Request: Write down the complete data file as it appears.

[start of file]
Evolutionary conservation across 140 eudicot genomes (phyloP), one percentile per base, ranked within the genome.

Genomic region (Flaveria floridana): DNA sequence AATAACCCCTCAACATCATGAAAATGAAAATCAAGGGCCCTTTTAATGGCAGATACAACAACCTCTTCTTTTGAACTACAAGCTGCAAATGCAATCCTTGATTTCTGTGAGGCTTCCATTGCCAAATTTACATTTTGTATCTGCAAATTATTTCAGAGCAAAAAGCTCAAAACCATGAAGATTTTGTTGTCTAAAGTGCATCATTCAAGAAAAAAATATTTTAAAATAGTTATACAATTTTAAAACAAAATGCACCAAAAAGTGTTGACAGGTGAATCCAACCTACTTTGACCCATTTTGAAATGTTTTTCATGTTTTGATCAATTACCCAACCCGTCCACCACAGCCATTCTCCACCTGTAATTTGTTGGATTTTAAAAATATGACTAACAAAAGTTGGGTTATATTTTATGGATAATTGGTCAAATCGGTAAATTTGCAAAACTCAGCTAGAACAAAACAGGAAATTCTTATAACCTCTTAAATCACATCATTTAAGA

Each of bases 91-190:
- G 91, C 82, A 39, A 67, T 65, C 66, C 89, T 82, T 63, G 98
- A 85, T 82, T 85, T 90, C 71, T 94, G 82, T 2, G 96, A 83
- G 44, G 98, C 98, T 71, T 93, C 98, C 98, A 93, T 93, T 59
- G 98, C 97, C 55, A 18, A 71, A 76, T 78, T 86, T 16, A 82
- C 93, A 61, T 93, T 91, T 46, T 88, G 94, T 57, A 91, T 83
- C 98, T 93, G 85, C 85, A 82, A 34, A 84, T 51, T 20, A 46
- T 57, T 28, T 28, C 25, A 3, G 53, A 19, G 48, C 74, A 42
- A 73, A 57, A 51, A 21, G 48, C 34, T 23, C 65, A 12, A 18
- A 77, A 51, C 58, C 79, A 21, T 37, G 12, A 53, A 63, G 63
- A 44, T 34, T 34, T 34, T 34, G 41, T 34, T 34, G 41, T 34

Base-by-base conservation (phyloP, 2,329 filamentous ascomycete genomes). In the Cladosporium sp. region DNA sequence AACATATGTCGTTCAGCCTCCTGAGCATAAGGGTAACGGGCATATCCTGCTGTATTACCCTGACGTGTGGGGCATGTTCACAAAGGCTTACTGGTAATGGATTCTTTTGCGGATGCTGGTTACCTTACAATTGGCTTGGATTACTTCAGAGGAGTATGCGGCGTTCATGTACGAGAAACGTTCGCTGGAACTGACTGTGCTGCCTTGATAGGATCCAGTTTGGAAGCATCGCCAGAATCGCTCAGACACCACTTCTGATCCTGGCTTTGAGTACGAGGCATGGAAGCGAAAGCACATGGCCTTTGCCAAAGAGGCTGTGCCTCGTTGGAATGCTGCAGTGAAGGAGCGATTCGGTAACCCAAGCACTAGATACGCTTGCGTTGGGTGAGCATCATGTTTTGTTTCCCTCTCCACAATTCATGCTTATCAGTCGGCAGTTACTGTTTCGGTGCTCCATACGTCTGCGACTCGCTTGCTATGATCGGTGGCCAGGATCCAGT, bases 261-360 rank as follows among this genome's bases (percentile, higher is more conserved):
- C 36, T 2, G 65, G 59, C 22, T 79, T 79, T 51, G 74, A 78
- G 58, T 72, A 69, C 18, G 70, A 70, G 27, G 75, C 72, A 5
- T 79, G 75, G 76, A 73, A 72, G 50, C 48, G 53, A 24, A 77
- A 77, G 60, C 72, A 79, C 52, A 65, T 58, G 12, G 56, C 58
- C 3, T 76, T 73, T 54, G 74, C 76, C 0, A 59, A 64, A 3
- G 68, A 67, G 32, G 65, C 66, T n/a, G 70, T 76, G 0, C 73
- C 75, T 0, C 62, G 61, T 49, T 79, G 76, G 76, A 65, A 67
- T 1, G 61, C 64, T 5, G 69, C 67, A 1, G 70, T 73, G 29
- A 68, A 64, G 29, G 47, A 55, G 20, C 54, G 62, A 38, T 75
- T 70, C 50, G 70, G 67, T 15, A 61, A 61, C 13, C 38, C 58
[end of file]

Evolutionary conservation across 140 eudicot genomes (phyloP), one percentile per base, ranked within the genome.

Genomic region (Flaveria floridana): DNA sequence AATAACCCCTCAACATCATGAAAATGAAAATCAAGGGCCCTTTTAATGGCAGATACAACAACCTCTTCTTTTGAACTACAAGCTGCAAATGCAATCCTTGATTTCTGTGAGGCTTCCATTGCCAAATTTACATTTTGTATCTGCAAATTATTTCAGAGCAAAAAGCTCAAAACCATGAAGATTTTGTTGTCTAAAGTGCATCATTCAAGAAAAAAATATTTTAAAATAGTTATACAATTTTAAAACAAAATGCACCAAAAAGTGTTGACAGGTGAATCCAACCTACTTTGACCCATTTTGAAATGTTTTTCATGTTTTGATCAATTACCCAACCCGTCCACCACAGCCATTCTCCACCTGTAATTTGTTGGATTTTAAAAATATGACTAACAAAAGTTGGGTTATATTTTATGGATAATTGGTCAAATCGGTAAATTTGCAAAACTCAGCTAGAACAAAACAGGAAATTCTTATAACCTCTTAAATCACATCATTTAAGA

Each of bases 91-190:
- G 91, C 82, A 39, A 67, T 65, C 66, C 89, T 82, T 63, G 98
- A 85, T 82, T 85, T 90, C 71, T 94, G 82, T 2, G 96, A 83
- G 44, G 98, C 98, T 71, T 93, C 98, C 98, A 93, T 93, T 59
- G 98, C 97, C 55, A 18, A 71, A 76, T 78, T 86, T 16, A 82
- C 93, A 61, T 93, T 91, T 46, T 88, G 94, T 57, A 91, T 83
- C 98, T 93, G 85, C 85, A 82, A 34, A 84, T 51, T 20, A 46
- T 57, T 28, T 28, C 25, A 3, G 53, A 19, G 48, C 74, A 42
- A 73, A 57, A 51, A 21, G 48, C 34, T 23, C 65, A 12, A 18
- A 77, A 51, C 58, C 79, A 21, T 37, G 12, A 53, A 63, G 63
- A 44, T 34, T 34, T 34, T 34, G 41, T 34, T 34, G 41, T 34

Base-by-base conservation (phyloP, 2,329 filamentous ascomycete genomes). In the Cladosporium sp. region DNA sequence AACATATGTCGTTCAGCCTCCTGAGCATAAGGGTAACGGGCATATCCTGCTGTATTACCCTGACGTGTGGGGCATGTTCACAAAGGCTTACTGGTAATGGATTCTTTTGCGGATGCTGGTTACCTTACAATTGGCTTGGATTACTTCAGAGGAGTATGCGGCGTTCATGTACGAGAAACGTTCGCTGGAACTGACTGTGCTGCCTTGATAGGATCCAGTTTGGAAGCATCGCCAGAATCGCTCAGACACCACTTCTGATCCTGGCTTTGAGTACGAGGCATGGAAGCGAAAGCACATGGCCTTTGCCAAAGAGGCTGTGCCTCGTTGGAATGCTGCAGTGAAGGAGCGATTCGGTAACCCAAGCACTAGATACGCTTGCGTTGGGTGAGCATCATGTTTTGTTTCCCTCTCCACAATTCATGCTTATCAGTCGGCAGTTACTGTTTCGGTGCTCCATACGTCTGCGACTCGCTTGCTATGATCGGTGGCCAGGATCCAGT, bases 261-360 rank as follows among this genome's bases (percentile, higher is more conserved):
- C 36, T 2, G 65, G 59, C 22, T 79, T 79, T 51, G 74, A 78
- G 58, T 72, A 69, C 18, G 70, A 70, G 27, G 75, C 72, A 5
- T 79, G 75, G 76, A 73, A 72, G 50, C 48, G 53, A 24, A 77
- A 77, G 60, C 72, A 79, C 52, A 65, T 58, G 12, G 56, C 58
- C 3, T 76, T 73, T 54, G 74, C 76, C 0, A 59, A 64, A 3
- G 68, A 67, G 32, G 65, C 66, T n/a, G 70, T 76, G 0, C 73
- C 75, T 0, C 62, G 61, T 49, T 79, G 76, G 76, A 65, A 67
- T 1, G 61, C 64, T 5, G 69, C 67, A 1, G 70, T 73, G 29
- A 68, A 64, G 29, G 47, A 55, G 20, C 54, G 62, A 38, T 75
- T 70, C 50, G 70, G 67, T 15, A 61, A 61, C 13, C 38, C 58